An American applies for permanent residence status in
The general offices of the Communist Party of China (CPC) Central Committee and the State Council, China's cabinet, have jointly issued a document to ease the permanent residency application requirements for foreigners, amid effort to build an innovation-driven nation with more global talents.
China will adopt a "flexible" and "pragmatic" approach to classify foreign applicants' qualifications based on salary, tax and social reputation, and allow more entities to employ eligible applicants, according to the document aimed at expanding the categories of foreigners in the country qualified to gain a Chinese green card.
The document, which only offered some guidelines that the government said will be used for detailed regulations in the near future, said that "proactive" investment-based immigration policies are needed to lure foreigners intending to invest in China.
The document made clear that foreigners with permanent residency will enjoy equal treatment with Chinese citizens in buying property, children's education, obtaining driver's license, handling financial business and other areas of life.
Talent introduction strategy
The document reiterated that the application procedure for foreigners who have made significant contributions to China should be simplified with their waiting time for approval being shortened.
Wang Huiyao, director of the Center for China and Globalization (CCG), an independent think tank based in Beijing, called the document a "radical change" in China's policy of attracting investor immigrants and outstanding international professionals, comparing it to the country's first law enacted in 1979 to allow the establishment of joint-venture enterprises.
"At the early phase of the reform and opening up, with the help of the 1979 law, China saw an explosive growth of foreign capital introduction. At present, being the world's second-largest economy, China is increasingly changing its development strategy by lowering threshold for foreign talents (who want to apply for Chinese green cards)," said Wang.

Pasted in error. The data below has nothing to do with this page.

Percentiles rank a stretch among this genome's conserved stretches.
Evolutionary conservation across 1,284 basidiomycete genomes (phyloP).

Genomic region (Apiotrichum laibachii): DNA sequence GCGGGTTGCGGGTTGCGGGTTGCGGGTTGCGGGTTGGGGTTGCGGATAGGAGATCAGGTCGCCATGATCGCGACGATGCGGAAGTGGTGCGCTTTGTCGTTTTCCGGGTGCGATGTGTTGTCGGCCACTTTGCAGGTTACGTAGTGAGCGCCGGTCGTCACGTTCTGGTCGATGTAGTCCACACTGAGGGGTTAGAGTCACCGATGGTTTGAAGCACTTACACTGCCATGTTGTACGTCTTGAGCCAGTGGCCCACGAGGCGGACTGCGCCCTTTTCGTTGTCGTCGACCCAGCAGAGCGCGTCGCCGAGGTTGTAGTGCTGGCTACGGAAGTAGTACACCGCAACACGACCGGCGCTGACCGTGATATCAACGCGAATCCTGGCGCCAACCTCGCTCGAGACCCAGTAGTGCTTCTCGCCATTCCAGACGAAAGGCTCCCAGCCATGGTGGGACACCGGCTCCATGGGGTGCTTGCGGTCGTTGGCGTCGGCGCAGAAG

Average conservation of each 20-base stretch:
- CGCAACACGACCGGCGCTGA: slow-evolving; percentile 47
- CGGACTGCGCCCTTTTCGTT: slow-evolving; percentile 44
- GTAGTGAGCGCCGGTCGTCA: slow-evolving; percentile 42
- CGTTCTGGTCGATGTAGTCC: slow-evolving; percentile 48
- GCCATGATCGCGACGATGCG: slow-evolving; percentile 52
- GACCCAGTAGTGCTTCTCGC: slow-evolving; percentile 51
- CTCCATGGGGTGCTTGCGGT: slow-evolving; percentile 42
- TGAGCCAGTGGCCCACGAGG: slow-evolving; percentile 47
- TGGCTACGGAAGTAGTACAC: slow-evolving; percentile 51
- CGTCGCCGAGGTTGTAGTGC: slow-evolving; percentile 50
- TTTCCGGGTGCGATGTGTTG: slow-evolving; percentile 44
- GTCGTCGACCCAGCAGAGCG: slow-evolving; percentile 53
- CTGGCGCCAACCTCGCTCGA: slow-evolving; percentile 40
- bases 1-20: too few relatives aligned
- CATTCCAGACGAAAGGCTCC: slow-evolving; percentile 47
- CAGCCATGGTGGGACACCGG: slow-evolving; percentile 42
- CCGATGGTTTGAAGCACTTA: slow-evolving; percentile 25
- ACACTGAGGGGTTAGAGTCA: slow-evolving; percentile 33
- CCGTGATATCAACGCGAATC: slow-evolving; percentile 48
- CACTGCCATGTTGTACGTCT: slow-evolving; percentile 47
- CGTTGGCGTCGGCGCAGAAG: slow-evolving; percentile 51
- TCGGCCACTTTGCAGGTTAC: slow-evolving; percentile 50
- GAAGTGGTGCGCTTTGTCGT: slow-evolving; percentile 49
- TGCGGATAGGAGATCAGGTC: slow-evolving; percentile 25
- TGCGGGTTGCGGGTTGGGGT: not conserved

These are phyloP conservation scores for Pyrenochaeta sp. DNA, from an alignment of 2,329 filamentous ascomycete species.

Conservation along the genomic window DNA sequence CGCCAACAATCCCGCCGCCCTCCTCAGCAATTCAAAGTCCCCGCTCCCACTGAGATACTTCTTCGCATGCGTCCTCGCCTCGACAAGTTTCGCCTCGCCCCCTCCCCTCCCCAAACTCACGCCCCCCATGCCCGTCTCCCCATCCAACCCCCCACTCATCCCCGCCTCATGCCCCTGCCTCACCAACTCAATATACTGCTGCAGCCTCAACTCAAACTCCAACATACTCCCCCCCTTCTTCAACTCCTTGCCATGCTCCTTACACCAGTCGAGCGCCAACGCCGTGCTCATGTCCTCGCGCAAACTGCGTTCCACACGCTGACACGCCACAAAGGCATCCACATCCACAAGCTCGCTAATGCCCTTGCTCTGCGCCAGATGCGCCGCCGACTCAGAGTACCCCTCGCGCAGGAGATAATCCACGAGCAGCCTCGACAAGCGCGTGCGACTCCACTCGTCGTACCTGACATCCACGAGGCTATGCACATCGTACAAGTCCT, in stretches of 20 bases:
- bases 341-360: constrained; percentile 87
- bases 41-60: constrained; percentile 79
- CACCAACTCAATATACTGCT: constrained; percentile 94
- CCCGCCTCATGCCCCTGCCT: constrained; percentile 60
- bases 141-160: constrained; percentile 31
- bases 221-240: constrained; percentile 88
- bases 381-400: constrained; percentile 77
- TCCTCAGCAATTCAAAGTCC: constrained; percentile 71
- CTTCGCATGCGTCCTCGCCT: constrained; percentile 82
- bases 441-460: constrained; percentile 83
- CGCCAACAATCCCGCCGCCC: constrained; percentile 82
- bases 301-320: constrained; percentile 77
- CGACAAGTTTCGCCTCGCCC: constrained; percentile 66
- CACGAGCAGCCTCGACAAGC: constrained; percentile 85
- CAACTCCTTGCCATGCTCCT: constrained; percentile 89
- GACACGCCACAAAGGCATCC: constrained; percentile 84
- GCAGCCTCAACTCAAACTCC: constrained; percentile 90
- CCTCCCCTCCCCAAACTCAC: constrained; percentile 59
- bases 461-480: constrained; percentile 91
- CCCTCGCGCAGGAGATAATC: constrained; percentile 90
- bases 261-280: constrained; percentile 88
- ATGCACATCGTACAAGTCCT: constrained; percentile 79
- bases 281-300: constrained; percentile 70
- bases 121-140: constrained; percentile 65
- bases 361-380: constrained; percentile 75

After reviewing an article of the document which encourages investor immigration policy to be proactively implemented in order to attract more foreigners to invest in China, Wang predicted that China is likely to set up an immigration bureau similar to the US Citizenship and Immigration Services, saying that the policy change will meet China's demand for foreign talents and investment.
Wang added that the document will make it easier for the enterprises operating in China to apply for long-term visas or Chinese green cards for their foreign employees.
In 2008, China launched the "Thousand Talents" recruitment program to attract high-level professionals from around the world. But an official from China's Ministry of Public Security who refused to be named revealed that China's current scale of green card issuance cannot meet the country's demand for overseas talents.
A survey conducted by the CCG showed that foreign experts working in China only accounted for 0.06 percent of the country's total experts, while the average figure in the developed countries is 3 percent or above.
An empty promise?
However, some foreigners living and working in China are not excited about the document.
"The Chinese government has already talked about making it easier for foreigners to have Chinese green cards, but it is still the most difficult thing to obtain. It always promised and never really improved anything. All empty talk. I would say seeing is believing," said Gilbert van Kerckhove, a Belgian who has worked in China for decades and served as a government advisor during Beijing's preparations for the Summer Olympic Games in 2008.
China is one of the major countries in the world with the smallest number of foreigners, said the Belgian. He revealed that he got his green card twice but others who on paper fulfilled the requirements never got it, attributing it to his decent background and great contributions to the Chinese government.
When asked why the Chinese government set high threshold for foreigners to gain Chinese green cards, he said, "We foreigners are less welcome than before."
According to a survey recently conducted by the American Chamber of Commerce in China, more than 70 percent of foreign companies surveyed said that they felt less welcome in the past year, with a quarter having plans to relocate some of their operations out of the country.
Among the roughly 600,000 foreigners living and working in China, only about 7,000 have been granted permanent residency by the Chinese authorities since 2004 when China adopted its first policy on green card.
Colin, who is from the UK and has lived and worked in China since 1998, suggested that China should learn from many other countries where the only requirements that foreigners have to meet to obtain green cards are to have lived legally in the host countries for a certain period and to have not been convicted for any criminal offence.
"I do not have a Chinese green card now, but I would be happy to have one," said Colin.